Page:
Phil Zimmermann fought a multi-year court battle and risked years in jail in order to defend your right to privacy. Phil created an email encryption system called Pretty Good Privacy (PGP) in 1991 that is still the gold standard for private email today. I sat down with Phil to discuss his legacy and why we are truly in the Golden Age of Surveillance, despite claims by law enforcement that all communications are “going dark”.

Philip R. Zimmermann is the creator of Pretty Good Privacy, an email encryption software package. Originally designed as a human rights tool, PGP was published for free on the Internet in 1991. This made Zimmermann the target of a three-year criminal investigation, because the government held that US export restrictions for cryptographic software were violated when PGP spread worldwide. Despite the lack of funding, the lack of any paid staff, the lack of a company to stand behind it, and despite government persecution, PGP nonetheless became the most widely used email encryption software in the world. After the government dropped its case in early 1996, Zimmermann founded PGP Inc. That company was acquired by Network Associates Inc (NAI) in 1997. In 2002 PGP was acquired from NAI by a new company called PGP Corporation, where Zimmermann served as special advisor and consultant until its acquisition by Symantec in 2010. Since 2004, his focus has been on secure telephony for the Internet, developing the ZRTP protocol and creating products that use it, including Silent Phone and Zfone. Zimmermann is Co-founder of Silent Circle, a provider of secure communications services.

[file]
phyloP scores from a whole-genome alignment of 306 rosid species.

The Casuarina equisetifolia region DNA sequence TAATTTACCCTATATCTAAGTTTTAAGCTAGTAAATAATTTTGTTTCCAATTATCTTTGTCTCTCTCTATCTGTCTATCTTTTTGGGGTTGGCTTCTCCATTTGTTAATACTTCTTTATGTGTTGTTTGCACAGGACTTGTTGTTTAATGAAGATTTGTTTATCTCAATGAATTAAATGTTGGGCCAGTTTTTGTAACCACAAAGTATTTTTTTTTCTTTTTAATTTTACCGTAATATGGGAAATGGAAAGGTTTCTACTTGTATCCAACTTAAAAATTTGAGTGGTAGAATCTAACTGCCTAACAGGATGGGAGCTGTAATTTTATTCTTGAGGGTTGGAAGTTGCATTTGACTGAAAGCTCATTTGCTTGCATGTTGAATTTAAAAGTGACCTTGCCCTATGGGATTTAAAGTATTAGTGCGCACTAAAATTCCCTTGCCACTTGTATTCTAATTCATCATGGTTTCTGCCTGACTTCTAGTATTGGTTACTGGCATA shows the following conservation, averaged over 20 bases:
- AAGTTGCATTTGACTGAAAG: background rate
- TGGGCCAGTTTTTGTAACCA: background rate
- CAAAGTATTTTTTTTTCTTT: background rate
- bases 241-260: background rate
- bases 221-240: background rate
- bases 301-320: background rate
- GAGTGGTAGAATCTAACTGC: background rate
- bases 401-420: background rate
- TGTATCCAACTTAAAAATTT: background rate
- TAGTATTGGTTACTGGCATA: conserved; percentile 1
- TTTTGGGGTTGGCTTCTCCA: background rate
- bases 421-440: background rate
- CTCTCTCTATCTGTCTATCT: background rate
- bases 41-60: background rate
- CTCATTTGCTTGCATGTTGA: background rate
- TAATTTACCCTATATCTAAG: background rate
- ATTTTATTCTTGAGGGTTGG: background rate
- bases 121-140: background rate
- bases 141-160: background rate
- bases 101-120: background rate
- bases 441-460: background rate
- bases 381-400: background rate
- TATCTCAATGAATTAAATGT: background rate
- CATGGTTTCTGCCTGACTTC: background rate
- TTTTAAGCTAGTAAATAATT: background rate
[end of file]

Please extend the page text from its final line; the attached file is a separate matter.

For Further Insight:
Website: https://www.philzimmermann.com/ 

Carey Parker began programming computers in middle school when personal computers were just starting to become popular. For years, these twin interests percolated until he attended Purdue University and he learned you could get paid to do this stuff – it was called Electrical Engineering! After obtaining a bachelor’s and a master’s degree in EE, Carey wrote software for multiple companies, large and small. In recent years, particularly after the Edward Snowden revelations in 2013, he became deeply concerned about computer security and privacy. In 2014, he combined his passion for computers, cybersecurity and fantasy novels with the long-time desire to write the book: Firewalls Don’t Stop Dragons.